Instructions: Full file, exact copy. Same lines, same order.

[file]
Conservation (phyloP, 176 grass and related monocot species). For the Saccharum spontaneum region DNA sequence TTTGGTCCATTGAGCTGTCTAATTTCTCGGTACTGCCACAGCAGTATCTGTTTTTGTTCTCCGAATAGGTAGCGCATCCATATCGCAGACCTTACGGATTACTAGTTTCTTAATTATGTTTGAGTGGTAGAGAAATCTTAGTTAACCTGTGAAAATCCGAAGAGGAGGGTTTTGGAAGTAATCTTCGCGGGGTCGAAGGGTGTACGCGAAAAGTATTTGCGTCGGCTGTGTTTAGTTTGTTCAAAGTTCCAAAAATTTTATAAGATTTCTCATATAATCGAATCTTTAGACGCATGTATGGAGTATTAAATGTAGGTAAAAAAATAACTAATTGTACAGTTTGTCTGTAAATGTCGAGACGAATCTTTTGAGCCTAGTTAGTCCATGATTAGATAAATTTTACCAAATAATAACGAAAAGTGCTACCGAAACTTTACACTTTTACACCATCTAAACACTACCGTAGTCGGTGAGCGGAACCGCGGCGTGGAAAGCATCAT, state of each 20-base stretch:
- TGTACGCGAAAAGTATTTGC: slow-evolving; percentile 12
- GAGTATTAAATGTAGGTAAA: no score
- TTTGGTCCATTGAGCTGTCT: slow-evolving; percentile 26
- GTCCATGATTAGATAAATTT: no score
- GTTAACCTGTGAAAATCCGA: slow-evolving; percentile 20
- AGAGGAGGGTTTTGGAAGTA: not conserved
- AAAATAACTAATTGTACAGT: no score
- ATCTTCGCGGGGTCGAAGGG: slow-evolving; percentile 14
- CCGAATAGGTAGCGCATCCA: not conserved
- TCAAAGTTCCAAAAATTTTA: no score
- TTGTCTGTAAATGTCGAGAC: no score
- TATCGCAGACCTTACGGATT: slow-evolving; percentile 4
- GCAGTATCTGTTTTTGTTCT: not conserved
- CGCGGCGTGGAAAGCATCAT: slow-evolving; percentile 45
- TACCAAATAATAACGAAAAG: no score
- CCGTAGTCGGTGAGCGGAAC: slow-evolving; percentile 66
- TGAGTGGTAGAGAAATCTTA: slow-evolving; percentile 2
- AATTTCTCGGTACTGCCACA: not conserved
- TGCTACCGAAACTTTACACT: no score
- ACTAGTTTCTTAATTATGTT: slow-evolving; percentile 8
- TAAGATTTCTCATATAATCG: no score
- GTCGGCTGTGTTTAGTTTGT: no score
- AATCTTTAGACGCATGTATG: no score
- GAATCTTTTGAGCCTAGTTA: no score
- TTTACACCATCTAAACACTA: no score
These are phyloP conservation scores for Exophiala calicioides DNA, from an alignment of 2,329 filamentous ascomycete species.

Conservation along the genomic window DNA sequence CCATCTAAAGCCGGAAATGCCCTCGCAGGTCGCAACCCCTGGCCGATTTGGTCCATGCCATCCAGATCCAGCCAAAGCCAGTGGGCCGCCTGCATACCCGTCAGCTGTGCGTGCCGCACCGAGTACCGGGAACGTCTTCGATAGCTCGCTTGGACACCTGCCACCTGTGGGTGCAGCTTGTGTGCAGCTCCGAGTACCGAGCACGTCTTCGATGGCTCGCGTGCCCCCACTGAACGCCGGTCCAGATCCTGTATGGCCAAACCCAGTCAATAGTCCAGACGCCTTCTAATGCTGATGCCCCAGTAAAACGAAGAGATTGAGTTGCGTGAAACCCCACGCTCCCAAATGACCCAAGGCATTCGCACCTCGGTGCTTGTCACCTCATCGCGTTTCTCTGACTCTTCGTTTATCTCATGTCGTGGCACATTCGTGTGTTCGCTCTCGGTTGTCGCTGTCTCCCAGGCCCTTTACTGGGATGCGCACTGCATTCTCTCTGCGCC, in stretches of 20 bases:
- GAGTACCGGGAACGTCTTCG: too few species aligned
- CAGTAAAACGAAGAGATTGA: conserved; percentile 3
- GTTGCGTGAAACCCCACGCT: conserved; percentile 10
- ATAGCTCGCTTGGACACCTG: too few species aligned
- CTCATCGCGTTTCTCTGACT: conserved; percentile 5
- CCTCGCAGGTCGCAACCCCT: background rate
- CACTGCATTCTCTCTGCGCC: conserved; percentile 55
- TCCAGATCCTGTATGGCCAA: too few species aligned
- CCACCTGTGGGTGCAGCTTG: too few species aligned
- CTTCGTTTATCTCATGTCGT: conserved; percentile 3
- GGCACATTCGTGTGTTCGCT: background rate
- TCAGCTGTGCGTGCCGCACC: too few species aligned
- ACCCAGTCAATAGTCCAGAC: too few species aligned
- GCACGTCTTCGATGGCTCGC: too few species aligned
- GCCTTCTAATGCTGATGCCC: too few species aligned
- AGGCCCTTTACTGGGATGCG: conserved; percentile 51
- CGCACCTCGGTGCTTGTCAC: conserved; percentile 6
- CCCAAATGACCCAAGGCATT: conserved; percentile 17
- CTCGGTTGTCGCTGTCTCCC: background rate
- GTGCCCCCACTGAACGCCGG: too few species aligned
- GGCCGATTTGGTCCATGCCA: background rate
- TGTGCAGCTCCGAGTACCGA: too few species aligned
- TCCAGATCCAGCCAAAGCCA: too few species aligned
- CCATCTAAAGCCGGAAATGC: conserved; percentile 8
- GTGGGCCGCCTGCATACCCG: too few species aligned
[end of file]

Conservation (phyloP, 176 grass and related monocot species). For the Saccharum spontaneum region DNA sequence TTTGGTCCATTGAGCTGTCTAATTTCTCGGTACTGCCACAGCAGTATCTGTTTTTGTTCTCCGAATAGGTAGCGCATCCATATCGCAGACCTTACGGATTACTAGTTTCTTAATTATGTTTGAGTGGTAGAGAAATCTTAGTTAACCTGTGAAAATCCGAAGAGGAGGGTTTTGGAAGTAATCTTCGCGGGGTCGAAGGGTGTACGCGAAAAGTATTTGCGTCGGCTGTGTTTAGTTTGTTCAAAGTTCCAAAAATTTTATAAGATTTCTCATATAATCGAATCTTTAGACGCATGTATGGAGTATTAAATGTAGGTAAAAAAATAACTAATTGTACAGTTTGTCTGTAAATGTCGAGACGAATCTTTTGAGCCTAGTTAGTCCATGATTAGATAAATTTTACCAAATAATAACGAAAAGTGCTACCGAAACTTTACACTTTTACACCATCTAAACACTACCGTAGTCGGTGAGCGGAACCGCGGCGTGGAAAGCATCAT, state of each 20-base stretch:
- TGTACGCGAAAAGTATTTGC: slow-evolving; percentile 12
- GAGTATTAAATGTAGGTAAA: no score
- TTTGGTCCATTGAGCTGTCT: slow-evolving; percentile 26
- GTCCATGATTAGATAAATTT: no score
- GTTAACCTGTGAAAATCCGA: slow-evolving; percentile 20
- AGAGGAGGGTTTTGGAAGTA: not conserved
- AAAATAACTAATTGTACAGT: no score
- ATCTTCGCGGGGTCGAAGGG: slow-evolving; percentile 14
- CCGAATAGGTAGCGCATCCA: not conserved
- TCAAAGTTCCAAAAATTTTA: no score
- TTGTCTGTAAATGTCGAGAC: no score
- TATCGCAGACCTTACGGATT: slow-evolving; percentile 4
- GCAGTATCTGTTTTTGTTCT: not conserved
- CGCGGCGTGGAAAGCATCAT: slow-evolving; percentile 45
- TACCAAATAATAACGAAAAG: no score
- CCGTAGTCGGTGAGCGGAAC: slow-evolving; percentile 66
- TGAGTGGTAGAGAAATCTTA: slow-evolving; percentile 2
- AATTTCTCGGTACTGCCACA: not conserved
- TGCTACCGAAACTTTACACT: no score
- ACTAGTTTCTTAATTATGTT: slow-evolving; percentile 8
- TAAGATTTCTCATATAATCG: no score
- GTCGGCTGTGTTTAGTTTGT: no score
- AATCTTTAGACGCATGTATG: no score
- GAATCTTTTGAGCCTAGTTA: no score
- TTTACACCATCTAAACACTA: no score
These are phyloP conservation scores for Exophiala calicioides DNA, from an alignment of 2,329 filamentous ascomycete species.

Conservation along the genomic window DNA sequence CCATCTAAAGCCGGAAATGCCCTCGCAGGTCGCAACCCCTGGCCGATTTGGTCCATGCCATCCAGATCCAGCCAAAGCCAGTGGGCCGCCTGCATACCCGTCAGCTGTGCGTGCCGCACCGAGTACCGGGAACGTCTTCGATAGCTCGCTTGGACACCTGCCACCTGTGGGTGCAGCTTGTGTGCAGCTCCGAGTACCGAGCACGTCTTCGATGGCTCGCGTGCCCCCACTGAACGCCGGTCCAGATCCTGTATGGCCAAACCCAGTCAATAGTCCAGACGCCTTCTAATGCTGATGCCCCAGTAAAACGAAGAGATTGAGTTGCGTGAAACCCCACGCTCCCAAATGACCCAAGGCATTCGCACCTCGGTGCTTGTCACCTCATCGCGTTTCTCTGACTCTTCGTTTATCTCATGTCGTGGCACATTCGTGTGTTCGCTCTCGGTTGTCGCTGTCTCCCAGGCCCTTTACTGGGATGCGCACTGCATTCTCTCTGCGCC, in stretches of 20 bases:
- GAGTACCGGGAACGTCTTCG: too few species aligned
- CAGTAAAACGAAGAGATTGA: conserved; percentile 3
- GTTGCGTGAAACCCCACGCT: conserved; percentile 10
- ATAGCTCGCTTGGACACCTG: too few species aligned
- CTCATCGCGTTTCTCTGACT: conserved; percentile 5
- CCTCGCAGGTCGCAACCCCT: background rate
- CACTGCATTCTCTCTGCGCC: conserved; percentile 55
- TCCAGATCCTGTATGGCCAA: too few species aligned
- CCACCTGTGGGTGCAGCTTG: too few species aligned
- CTTCGTTTATCTCATGTCGT: conserved; percentile 3
- GGCACATTCGTGTGTTCGCT: background rate
- TCAGCTGTGCGTGCCGCACC: too few species aligned
- ACCCAGTCAATAGTCCAGAC: too few species aligned
- GCACGTCTTCGATGGCTCGC: too few species aligned
- GCCTTCTAATGCTGATGCCC: too few species aligned
- AGGCCCTTTACTGGGATGCG: conserved; percentile 51
- CGCACCTCGGTGCTTGTCAC: conserved; percentile 6
- CCCAAATGACCCAAGGCATT: conserved; percentile 17
- CTCGGTTGTCGCTGTCTCCC: background rate
- GTGCCCCCACTGAACGCCGG: too few species aligned
- GGCCGATTTGGTCCATGCCA: background rate
- TGTGCAGCTCCGAGTACCGA: too few species aligned
- TCCAGATCCAGCCAAAGCCA: too few species aligned
- CCATCTAAAGCCGGAAATGC: conserved; percentile 8
- GTGGGCCGCCTGCATACCCG: too few species aligned